But who is responsible for making the argument? Who assembles data and scientific knowledge, and how open and transparent is the reporting process? In the same year, 1988, the Intergovernmental Panel on Climate Change (IPCC)—an independent body of scientists from 195 countries—was established by the United Nations Environment Programme and the World Meteorological Organization, with the remit to produce reports providing guidance to policymakers on the state of knowledge around climate change, as well as strategies for reducing greenhouse gas emissions and adapting to the impacts of climate breakdown.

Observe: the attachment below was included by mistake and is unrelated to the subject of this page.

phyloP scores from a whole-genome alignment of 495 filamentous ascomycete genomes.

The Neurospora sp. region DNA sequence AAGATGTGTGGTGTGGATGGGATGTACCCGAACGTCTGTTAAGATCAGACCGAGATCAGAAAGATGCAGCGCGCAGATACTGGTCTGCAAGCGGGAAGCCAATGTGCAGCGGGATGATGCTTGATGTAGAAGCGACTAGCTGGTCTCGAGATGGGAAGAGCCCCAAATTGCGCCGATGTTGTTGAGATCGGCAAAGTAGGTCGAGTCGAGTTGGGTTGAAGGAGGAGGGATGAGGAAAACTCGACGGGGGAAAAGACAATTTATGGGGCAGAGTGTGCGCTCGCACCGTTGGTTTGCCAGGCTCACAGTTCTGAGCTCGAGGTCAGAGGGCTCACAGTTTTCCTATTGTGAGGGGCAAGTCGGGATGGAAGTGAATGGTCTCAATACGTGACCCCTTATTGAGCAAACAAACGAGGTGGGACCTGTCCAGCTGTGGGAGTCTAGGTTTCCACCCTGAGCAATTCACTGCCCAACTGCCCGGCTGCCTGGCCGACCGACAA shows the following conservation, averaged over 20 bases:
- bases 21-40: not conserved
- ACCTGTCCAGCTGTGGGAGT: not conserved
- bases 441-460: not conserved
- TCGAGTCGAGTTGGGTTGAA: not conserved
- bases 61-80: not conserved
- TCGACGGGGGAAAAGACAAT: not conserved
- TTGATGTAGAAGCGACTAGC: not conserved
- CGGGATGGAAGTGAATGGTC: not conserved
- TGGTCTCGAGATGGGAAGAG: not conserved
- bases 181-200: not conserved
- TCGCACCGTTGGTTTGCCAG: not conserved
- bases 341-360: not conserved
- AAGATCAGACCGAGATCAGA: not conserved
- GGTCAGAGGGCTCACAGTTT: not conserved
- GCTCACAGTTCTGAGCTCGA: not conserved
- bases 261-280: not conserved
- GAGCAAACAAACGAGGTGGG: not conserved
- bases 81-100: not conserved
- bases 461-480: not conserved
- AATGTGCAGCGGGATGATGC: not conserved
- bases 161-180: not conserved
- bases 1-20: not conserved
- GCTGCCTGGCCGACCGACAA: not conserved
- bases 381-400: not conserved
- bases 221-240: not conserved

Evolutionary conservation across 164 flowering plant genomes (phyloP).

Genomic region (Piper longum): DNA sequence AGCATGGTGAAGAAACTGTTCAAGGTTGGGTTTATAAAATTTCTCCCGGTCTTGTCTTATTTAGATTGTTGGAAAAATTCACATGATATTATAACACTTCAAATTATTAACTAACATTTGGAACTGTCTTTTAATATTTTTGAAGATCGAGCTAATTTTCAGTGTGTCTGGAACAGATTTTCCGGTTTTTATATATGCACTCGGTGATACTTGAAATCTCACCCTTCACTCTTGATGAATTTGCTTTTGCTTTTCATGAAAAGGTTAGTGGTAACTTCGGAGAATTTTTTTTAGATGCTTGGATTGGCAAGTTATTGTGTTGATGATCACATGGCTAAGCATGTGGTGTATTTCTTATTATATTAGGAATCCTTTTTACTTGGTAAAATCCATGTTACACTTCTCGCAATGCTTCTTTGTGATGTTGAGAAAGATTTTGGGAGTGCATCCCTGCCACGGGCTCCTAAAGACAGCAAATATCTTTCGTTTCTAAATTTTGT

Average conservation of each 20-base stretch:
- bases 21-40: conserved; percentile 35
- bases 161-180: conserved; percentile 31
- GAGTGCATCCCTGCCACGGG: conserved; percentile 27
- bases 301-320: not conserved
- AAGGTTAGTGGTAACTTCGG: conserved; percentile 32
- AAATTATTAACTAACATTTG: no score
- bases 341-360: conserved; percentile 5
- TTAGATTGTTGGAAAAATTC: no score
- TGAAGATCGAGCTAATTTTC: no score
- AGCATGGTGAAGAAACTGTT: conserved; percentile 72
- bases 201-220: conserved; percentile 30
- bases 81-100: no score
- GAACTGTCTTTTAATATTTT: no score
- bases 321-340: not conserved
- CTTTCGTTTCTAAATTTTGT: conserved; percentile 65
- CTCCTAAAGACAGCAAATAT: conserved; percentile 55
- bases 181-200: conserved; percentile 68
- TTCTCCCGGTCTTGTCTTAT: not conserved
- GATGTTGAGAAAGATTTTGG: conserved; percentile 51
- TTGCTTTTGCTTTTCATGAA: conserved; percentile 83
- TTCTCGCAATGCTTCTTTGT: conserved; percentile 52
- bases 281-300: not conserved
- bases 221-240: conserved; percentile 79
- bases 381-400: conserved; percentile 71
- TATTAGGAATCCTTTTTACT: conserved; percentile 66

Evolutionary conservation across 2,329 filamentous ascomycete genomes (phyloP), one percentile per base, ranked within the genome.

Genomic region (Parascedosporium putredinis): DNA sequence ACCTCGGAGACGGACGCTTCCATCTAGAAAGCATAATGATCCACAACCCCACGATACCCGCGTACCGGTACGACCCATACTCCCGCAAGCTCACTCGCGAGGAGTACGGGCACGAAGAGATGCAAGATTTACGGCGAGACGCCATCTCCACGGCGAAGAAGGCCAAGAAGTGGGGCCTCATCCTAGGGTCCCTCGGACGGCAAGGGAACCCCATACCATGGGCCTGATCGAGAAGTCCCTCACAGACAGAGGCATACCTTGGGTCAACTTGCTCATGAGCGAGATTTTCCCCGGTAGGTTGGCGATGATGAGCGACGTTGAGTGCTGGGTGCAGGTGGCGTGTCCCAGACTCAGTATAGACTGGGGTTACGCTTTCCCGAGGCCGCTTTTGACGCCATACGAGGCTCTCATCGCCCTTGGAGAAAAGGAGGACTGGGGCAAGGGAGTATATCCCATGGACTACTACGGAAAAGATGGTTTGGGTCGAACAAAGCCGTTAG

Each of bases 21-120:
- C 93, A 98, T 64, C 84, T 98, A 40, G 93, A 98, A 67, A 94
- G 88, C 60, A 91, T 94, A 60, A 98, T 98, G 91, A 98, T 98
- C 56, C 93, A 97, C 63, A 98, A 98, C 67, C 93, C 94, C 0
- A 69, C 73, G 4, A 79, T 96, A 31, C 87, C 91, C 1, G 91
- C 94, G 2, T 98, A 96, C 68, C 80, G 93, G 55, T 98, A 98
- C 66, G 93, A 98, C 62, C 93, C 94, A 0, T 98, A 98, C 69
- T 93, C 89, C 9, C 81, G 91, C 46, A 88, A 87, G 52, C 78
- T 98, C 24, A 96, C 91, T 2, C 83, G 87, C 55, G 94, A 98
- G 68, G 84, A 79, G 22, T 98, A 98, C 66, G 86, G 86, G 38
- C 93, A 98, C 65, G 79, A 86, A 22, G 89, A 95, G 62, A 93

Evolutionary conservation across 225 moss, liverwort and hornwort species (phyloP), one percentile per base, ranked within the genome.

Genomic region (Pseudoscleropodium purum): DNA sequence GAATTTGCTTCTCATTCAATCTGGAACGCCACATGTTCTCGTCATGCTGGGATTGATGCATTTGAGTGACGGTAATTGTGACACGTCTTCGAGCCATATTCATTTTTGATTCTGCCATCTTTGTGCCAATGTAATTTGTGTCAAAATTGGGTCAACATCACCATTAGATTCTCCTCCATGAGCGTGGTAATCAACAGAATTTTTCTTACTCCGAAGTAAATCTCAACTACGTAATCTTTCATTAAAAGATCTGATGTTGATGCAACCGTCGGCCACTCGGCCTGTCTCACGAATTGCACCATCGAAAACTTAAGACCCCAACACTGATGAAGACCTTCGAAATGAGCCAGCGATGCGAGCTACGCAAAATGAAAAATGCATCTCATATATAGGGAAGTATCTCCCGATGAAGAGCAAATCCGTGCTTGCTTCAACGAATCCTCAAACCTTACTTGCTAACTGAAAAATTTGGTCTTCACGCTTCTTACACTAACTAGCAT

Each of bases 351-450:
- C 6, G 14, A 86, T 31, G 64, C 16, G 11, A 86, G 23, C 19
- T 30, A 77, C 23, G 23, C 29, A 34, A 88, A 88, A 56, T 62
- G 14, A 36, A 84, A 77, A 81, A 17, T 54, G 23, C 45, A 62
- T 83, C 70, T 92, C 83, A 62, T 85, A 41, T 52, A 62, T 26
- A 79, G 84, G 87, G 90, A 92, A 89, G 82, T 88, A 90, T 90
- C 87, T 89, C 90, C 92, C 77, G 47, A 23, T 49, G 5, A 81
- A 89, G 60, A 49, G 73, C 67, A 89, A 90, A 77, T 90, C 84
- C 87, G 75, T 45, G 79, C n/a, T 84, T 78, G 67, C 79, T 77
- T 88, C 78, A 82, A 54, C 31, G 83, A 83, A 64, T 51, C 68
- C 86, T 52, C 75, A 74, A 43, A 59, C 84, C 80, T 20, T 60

At the core of Hansen’s senate testimony were a set of scenarios: possible futures that might arise from different actions, presented in terms of the effects that different levels of emissions might have on the earth’s climate, and the resulting environmental, social, and economic consequences. This process followed a lineage of prediction going back to the 19th century, which has also been fundamental to the IPCC’s operations. The IPCC’s use of scenarios has evolved, however, to accommodate increasing levels of uncertainty around climate futures (notably, that recent predictions are coming true much quicker than expected), as well as to open up the process to a wider public. The IPCC’s reports are based on a comprehensive review of scientific literature and undergo a rigorous peer-review process. Their assessments are policy relevant, but they don’t dictate specific policies or actions. In recent decades, the IPCC has explicitly moved from “predictions to projections to storylines and now pathways”—the latter being illustrations of possible futures, consequences, and responses in order to enable informed decision-making.2Renata Tyszczuk and Joe Smith, “Culture and Climate Change Scenarios: The Role and Potential of the Arts and Humanities in Responding to the ‘1.5 Degrees Target’”, Current Opinion in Environmental Sustainability, 31 (2018), pp. 56-64 <> The point is not to frustrate or paralyse but to “open the future” by exploring the agency of real-world choices.3Mason Inman, ‘Opening the Future’, Nature Climate Change, 1 (2011), pp. 7-9 <>